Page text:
In reading apprenticeships, teachers model the way they think about and interpret academic texts in a way that is transparent to students (e.g. think aloud). This helps students transform their understanding of what it means to read within each subject, course or discipline. Students become experts in historical reading or scientific reading or philosophical reading or literary reading, etc…
If librarians apply similar strategies during reference transactions or instructional sessions, students can get an inside look on what it really means to be information literate. In other words, if librarians visibly model the way they think about the research process, students become apprentices to an information literacy way of thinking. Over time, students will adopt those strategies as they come to understand the processes of finding, evaluating and synthesizing information.
However, because information literacy can also be subject or discipline-specific, librarians have the added task of understanding the way information is valued and interpreted within each area. A lack of subject expertise (on the part of the librarian) can be replaced with a strong collaborative relationship between the librarian and classroom instructor.
Here are some reading apprenticeship strategies that can be used in information literacy instruction:
- Use the Think Aloud protocol to model your thought processes.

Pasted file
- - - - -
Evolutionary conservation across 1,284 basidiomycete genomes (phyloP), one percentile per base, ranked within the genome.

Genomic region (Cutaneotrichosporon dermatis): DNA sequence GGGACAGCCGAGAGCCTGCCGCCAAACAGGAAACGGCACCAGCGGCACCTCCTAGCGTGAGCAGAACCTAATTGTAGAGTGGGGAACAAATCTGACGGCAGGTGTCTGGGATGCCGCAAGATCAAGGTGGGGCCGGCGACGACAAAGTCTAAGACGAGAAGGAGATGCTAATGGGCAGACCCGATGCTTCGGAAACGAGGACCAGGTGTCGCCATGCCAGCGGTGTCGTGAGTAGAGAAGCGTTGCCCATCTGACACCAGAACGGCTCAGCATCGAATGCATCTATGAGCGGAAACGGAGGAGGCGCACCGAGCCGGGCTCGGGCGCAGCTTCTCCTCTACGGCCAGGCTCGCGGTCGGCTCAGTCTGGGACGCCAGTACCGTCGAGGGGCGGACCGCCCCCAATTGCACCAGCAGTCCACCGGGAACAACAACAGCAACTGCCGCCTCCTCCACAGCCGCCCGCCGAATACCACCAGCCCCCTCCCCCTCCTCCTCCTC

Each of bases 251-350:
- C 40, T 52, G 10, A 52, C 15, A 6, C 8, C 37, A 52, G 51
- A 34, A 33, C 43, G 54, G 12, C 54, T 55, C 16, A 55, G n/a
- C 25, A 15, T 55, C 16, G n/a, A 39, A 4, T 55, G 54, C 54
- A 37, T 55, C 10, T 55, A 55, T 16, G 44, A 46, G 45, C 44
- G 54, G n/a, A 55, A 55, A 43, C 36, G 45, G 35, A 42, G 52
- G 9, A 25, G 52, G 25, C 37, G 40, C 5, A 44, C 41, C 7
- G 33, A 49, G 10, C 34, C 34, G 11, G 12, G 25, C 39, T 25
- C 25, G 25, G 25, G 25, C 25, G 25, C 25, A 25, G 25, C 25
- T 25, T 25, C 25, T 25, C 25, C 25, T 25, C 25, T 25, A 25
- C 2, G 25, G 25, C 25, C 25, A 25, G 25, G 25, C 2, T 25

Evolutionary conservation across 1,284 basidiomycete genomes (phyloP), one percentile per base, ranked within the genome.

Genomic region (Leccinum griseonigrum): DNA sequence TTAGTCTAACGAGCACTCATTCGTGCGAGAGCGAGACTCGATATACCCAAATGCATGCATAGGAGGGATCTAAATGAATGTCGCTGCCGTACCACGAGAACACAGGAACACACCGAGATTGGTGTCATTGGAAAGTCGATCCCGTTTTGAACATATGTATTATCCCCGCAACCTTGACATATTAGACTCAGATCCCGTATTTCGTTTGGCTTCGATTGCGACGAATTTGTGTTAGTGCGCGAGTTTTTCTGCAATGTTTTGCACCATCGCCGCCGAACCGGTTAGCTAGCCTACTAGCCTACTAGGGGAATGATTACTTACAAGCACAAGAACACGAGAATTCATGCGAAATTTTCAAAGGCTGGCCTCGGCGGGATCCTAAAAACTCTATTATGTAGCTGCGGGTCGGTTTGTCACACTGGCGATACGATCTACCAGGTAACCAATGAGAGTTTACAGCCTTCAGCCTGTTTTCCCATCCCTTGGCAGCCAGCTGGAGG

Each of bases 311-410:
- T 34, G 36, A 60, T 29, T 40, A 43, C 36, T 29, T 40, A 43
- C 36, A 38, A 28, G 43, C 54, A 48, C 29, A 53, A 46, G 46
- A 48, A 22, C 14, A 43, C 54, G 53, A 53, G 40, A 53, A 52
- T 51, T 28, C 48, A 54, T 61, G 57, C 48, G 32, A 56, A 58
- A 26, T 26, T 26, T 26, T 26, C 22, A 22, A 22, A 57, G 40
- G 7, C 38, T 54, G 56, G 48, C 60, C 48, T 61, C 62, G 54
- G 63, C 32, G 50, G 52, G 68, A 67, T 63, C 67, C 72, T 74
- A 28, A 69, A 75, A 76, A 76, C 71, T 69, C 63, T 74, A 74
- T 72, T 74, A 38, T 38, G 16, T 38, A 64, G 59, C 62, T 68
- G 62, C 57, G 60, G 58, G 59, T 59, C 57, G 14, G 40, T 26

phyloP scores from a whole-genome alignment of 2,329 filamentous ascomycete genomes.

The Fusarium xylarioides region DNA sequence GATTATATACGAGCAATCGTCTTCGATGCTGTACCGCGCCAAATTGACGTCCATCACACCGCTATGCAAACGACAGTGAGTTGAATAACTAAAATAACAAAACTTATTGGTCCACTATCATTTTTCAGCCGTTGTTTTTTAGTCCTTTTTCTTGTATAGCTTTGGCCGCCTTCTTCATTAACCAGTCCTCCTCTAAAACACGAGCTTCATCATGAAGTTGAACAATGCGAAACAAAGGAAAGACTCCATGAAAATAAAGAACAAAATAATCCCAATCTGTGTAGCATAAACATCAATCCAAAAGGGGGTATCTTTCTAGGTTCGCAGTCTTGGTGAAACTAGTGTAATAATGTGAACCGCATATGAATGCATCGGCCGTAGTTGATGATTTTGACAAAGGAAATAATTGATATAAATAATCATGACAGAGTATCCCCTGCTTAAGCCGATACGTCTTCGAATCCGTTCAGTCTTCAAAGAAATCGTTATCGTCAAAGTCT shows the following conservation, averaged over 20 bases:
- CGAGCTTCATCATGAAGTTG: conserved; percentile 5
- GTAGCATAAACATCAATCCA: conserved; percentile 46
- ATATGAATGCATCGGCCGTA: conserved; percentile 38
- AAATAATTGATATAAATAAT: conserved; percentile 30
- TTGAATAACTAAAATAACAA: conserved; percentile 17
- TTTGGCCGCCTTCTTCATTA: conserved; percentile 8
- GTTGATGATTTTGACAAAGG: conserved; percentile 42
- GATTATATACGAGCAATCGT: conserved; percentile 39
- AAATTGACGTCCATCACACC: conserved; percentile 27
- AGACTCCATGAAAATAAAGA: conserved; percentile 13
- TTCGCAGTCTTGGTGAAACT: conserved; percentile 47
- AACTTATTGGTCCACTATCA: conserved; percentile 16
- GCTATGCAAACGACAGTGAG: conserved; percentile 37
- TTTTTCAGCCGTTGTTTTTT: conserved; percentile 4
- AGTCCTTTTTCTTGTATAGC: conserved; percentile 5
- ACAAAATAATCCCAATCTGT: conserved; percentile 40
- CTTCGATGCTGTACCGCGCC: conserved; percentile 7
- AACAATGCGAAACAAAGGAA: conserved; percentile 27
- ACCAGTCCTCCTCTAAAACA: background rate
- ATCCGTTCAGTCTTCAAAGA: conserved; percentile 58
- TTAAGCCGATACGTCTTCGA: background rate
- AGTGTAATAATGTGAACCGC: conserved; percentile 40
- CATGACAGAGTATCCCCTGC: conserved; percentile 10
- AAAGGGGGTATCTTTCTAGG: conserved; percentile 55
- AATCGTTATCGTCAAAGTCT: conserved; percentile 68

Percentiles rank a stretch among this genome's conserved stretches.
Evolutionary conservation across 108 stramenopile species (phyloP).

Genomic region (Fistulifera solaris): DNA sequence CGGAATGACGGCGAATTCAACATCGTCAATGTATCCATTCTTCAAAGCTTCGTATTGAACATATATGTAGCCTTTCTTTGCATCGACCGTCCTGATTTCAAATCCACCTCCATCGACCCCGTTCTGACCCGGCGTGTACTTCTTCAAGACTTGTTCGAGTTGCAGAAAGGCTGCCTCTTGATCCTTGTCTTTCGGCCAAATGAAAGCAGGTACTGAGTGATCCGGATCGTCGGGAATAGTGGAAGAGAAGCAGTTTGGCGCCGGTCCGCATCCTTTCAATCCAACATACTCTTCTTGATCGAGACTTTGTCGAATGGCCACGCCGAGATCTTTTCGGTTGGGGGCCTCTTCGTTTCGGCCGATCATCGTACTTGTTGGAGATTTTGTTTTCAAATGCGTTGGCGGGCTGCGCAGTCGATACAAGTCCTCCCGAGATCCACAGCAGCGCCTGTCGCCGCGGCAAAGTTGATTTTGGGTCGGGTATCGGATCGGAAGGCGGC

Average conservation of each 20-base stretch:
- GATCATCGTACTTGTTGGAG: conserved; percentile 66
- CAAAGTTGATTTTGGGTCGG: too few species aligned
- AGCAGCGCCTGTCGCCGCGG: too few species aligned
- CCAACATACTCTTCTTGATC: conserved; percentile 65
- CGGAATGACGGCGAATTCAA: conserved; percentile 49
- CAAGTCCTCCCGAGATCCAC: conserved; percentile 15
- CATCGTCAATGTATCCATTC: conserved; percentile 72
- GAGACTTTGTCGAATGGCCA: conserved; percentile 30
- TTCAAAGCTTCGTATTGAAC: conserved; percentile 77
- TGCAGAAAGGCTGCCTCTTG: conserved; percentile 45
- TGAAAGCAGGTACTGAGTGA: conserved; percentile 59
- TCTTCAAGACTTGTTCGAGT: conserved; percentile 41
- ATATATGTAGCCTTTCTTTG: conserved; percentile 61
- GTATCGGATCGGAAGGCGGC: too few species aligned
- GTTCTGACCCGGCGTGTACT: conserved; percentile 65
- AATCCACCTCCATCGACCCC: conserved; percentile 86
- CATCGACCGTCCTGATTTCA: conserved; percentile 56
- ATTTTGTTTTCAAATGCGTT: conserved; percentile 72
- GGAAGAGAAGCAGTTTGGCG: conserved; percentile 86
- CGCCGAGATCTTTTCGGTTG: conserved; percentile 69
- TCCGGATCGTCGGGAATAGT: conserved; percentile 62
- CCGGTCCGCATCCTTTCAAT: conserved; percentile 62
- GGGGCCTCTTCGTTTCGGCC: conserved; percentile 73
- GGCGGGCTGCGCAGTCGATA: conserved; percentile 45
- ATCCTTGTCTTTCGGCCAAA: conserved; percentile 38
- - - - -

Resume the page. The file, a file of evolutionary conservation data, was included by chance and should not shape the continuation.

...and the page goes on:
- Draw on students’ background knowledge to help them make connections to the concepts (e.g. using Google to teach database concepts).
- Use concept mapping to help students plan out the research process.
- Use graphic organizers to scaffold learning.
- Create a worked example of the research process for a particular subject area (this is also a scaffolding tool).
- Use the Think-Pair-Share technique.
- For example, 1) have students evaluate a source independently, 2) then, pair them up to discuss it, and then 3) have them share their thoughts.
- Think-Pair-Share works particularly well with clickers (have students vote on the best answer).
- Think-Pair-Share should be used in conjunction with the Think Aloud protocol.
- Use the Reciprocal Teaching method. Start by modeling your thinking processes, and then have students do the teaching for the whole class or in small groups.
When teachers use reading apprenticeship strategies, students develop critical literacy skills. When librarians use similar strategies in conjunction with teachers, students develop critical information literacy skills.